My love affair with clivias started long before I ever owned one, a case of transference from my childhood gardening hero, Thalassa Cruso. I’ve written about Thalassa before (and in fact, I’m working with WGBH to get her programs back on the air, more on that later – stay tuned!) but for the moment all you need to know is that in her first book, Making Things Grow, Thalassa describes an almost epic battle to get a rare yellow blooming clivia through US customs from England, and then a whole subsequent series of misadventures to get the bloody thing to bloom. The story was so charming, and her desire to obtain this particular plant so strong, that I was hooked at once from afar, without ever having seen one. For years (well, let’s make that decades) I kept my eyes open for this mysterious yellow clivia – to no avail – then finally one day, again chuckling at the memory of the story, I decided to look on the Internet. Of course, there I found it immediately, and immediately I ordered it, wondering why I hadn’t thought of looking for it online sooner. (As a child of the pre-Internet age, I sometimes forget you can whistle up almost anything these days.) At any rate, that was four years ago, and I’ve since been rewarded with a spectacular month-long bloom each winter, beginning right about now.
Species of clivia (pronounced CLIVE ee a) are native to the Horn of Africa, and were first brought to Europe in the 1820 by the British explorers William Burchell and John Bowie. (Kew Botanist John Lindley named the flower after Lady Charlotte Florentia Clive, Duchess of Northumberland.) The species most often grown today, Clivia miniata, arrived in England in the early 1850’s and quickly became de rigeur in Victorian conservatories. Clivias have remained popular house plants ever since, prized as much for their handsome green foliage, as for their orange to yellow to red lily-like flowers. (Wikipedia, in one of its odder moments states: “Often people enjoy their leaves more than their bloom. This is especially common with Chinese people, who prefer broad, hard, erect leaves. The width to length ratio of the leaf should be around 2:3. The leaves should be hard and erect. The leaves should be yellow-green with dark green veins.” Indeed! While I can’t attest to the erect nature of my clivia leaves, I can agree they are quite lovely (especially the variegated varieties), and I can also vouchsafe that clivias make excellent indoor plants for lower light conditions. (Note I say “lower light” as opposed to “full sun”, not, “no light.”) The main problem most people seem to have with clivias is getting them to bloom. The answer to that is really quite simple: they need a period of cool each fall to set buds; if you have a partially heated sunroom or cool window where the night time temperatures routinely fall into the 40-50s, that’s ideal. Other than this hereditary quirk, clivias are trouble-free, unbothered by most household pests.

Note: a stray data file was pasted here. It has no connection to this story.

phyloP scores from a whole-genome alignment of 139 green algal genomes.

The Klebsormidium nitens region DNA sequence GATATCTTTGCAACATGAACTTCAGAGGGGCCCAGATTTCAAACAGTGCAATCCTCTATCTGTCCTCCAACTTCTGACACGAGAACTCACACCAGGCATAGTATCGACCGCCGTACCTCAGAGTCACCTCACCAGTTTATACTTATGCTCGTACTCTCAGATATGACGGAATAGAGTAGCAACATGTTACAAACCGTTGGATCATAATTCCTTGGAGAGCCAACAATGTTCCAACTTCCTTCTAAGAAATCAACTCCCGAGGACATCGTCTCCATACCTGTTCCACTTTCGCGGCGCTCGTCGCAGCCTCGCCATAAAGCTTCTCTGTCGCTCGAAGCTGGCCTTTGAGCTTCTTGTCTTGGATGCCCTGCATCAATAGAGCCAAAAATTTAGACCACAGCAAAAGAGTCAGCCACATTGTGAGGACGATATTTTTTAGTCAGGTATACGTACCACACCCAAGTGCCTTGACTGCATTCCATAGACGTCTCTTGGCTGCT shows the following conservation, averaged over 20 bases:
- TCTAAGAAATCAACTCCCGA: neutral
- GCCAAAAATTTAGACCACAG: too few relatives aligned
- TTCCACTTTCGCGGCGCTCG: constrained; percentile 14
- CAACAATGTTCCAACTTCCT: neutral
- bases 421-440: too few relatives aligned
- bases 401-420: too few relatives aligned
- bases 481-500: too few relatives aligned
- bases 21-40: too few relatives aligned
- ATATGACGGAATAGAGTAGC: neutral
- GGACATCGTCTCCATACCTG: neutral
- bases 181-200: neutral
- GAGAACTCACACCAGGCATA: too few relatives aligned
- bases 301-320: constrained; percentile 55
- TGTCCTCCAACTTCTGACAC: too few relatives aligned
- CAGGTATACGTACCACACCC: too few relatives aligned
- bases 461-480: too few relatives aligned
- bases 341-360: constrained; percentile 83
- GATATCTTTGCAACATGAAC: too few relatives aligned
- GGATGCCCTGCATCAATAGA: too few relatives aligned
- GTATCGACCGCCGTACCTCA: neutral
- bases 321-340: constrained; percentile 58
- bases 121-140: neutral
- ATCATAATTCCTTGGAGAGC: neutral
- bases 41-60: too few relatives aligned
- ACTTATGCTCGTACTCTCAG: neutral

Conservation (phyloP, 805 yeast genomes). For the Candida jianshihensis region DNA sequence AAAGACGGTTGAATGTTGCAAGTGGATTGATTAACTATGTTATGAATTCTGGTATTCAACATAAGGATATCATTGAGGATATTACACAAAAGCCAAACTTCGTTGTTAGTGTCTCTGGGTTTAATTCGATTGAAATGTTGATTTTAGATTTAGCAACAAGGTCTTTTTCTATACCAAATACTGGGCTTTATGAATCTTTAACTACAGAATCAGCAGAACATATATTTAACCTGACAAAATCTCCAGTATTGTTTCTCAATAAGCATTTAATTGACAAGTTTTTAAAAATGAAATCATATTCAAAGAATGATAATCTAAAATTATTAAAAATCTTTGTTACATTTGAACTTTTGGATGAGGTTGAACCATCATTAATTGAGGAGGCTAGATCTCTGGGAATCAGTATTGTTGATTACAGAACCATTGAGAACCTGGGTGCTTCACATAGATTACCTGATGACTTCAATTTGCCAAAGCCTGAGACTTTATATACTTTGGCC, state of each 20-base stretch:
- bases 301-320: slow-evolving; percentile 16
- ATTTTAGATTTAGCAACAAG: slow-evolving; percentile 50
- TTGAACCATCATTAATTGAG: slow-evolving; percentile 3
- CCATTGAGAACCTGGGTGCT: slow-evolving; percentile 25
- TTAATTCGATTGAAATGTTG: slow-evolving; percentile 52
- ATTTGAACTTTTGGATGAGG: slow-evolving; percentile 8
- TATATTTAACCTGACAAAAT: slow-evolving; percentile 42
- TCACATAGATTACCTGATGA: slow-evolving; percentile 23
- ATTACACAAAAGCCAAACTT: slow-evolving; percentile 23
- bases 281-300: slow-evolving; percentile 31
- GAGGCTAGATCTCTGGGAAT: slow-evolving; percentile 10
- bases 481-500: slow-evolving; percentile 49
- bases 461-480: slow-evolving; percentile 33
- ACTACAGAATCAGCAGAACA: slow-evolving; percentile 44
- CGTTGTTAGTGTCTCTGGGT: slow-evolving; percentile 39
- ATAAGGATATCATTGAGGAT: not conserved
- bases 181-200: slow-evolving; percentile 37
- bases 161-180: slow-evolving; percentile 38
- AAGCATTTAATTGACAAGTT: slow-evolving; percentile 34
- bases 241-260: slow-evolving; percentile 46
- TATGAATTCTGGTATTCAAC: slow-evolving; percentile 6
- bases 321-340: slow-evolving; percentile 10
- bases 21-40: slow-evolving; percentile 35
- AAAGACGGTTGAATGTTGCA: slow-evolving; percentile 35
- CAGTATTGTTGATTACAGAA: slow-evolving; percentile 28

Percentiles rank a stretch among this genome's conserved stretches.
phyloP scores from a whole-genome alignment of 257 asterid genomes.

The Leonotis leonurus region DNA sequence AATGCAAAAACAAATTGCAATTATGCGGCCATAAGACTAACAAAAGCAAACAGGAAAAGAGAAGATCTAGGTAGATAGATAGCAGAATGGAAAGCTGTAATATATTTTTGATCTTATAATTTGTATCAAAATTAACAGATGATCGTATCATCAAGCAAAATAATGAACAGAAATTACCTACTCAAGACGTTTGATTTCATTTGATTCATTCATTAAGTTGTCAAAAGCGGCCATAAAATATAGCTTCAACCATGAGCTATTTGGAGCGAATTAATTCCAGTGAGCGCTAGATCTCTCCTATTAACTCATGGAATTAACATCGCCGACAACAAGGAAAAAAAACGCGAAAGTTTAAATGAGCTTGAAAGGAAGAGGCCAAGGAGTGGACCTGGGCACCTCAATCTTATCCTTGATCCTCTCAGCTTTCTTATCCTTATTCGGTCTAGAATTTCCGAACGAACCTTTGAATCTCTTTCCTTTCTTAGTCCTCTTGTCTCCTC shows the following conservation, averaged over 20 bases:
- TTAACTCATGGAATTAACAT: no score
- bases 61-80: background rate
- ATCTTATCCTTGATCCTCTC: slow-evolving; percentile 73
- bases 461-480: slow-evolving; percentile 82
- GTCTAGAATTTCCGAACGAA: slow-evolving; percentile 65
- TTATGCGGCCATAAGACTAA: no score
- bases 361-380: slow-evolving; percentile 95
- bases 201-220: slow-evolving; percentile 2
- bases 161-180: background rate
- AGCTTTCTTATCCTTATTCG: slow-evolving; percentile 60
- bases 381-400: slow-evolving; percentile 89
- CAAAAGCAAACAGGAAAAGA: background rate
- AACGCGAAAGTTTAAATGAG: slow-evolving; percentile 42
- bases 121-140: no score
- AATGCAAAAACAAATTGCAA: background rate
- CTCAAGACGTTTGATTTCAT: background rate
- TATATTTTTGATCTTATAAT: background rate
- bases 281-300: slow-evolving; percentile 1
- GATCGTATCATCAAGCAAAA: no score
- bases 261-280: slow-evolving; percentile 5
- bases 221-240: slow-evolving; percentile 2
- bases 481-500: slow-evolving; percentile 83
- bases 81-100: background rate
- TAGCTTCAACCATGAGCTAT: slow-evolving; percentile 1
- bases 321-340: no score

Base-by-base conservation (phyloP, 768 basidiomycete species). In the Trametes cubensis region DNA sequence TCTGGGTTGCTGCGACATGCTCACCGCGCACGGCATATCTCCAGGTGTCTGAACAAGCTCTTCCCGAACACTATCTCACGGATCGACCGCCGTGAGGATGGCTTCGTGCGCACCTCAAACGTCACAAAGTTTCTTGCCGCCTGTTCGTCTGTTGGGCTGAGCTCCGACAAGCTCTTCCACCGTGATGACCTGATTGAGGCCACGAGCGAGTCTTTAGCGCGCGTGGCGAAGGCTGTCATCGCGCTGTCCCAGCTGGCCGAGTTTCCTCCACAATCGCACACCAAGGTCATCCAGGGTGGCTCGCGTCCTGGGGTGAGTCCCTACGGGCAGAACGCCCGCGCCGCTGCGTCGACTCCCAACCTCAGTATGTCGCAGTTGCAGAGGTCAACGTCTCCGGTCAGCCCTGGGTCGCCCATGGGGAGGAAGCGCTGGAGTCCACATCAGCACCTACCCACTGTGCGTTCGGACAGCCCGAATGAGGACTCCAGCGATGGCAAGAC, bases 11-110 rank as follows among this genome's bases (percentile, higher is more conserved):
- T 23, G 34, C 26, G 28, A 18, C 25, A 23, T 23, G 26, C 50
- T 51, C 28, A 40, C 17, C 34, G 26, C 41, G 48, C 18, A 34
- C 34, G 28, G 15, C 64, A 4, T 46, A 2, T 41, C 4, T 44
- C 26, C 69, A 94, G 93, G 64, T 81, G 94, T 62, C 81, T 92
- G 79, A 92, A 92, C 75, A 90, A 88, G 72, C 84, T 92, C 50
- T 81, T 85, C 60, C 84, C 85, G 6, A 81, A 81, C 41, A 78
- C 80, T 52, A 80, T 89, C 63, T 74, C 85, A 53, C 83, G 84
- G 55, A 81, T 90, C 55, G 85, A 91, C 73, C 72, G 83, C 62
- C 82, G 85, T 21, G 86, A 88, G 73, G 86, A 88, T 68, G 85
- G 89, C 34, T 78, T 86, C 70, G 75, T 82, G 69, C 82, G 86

In fact, the only problem with clivias is their cost: as the plants are quite slow growing, often taking up to 4 years to come to bloom, rare varieties can get expensive. Fortunately, there are many vendors online (I bought mine at Grassy Knoll Exotic Plants) who sell bloom-age plants at a reasonable price, allowing you, like me, to become an instant admirer of the regal clivia.
Until next time, I’m Michael Weishan, for Old House, Old Garden.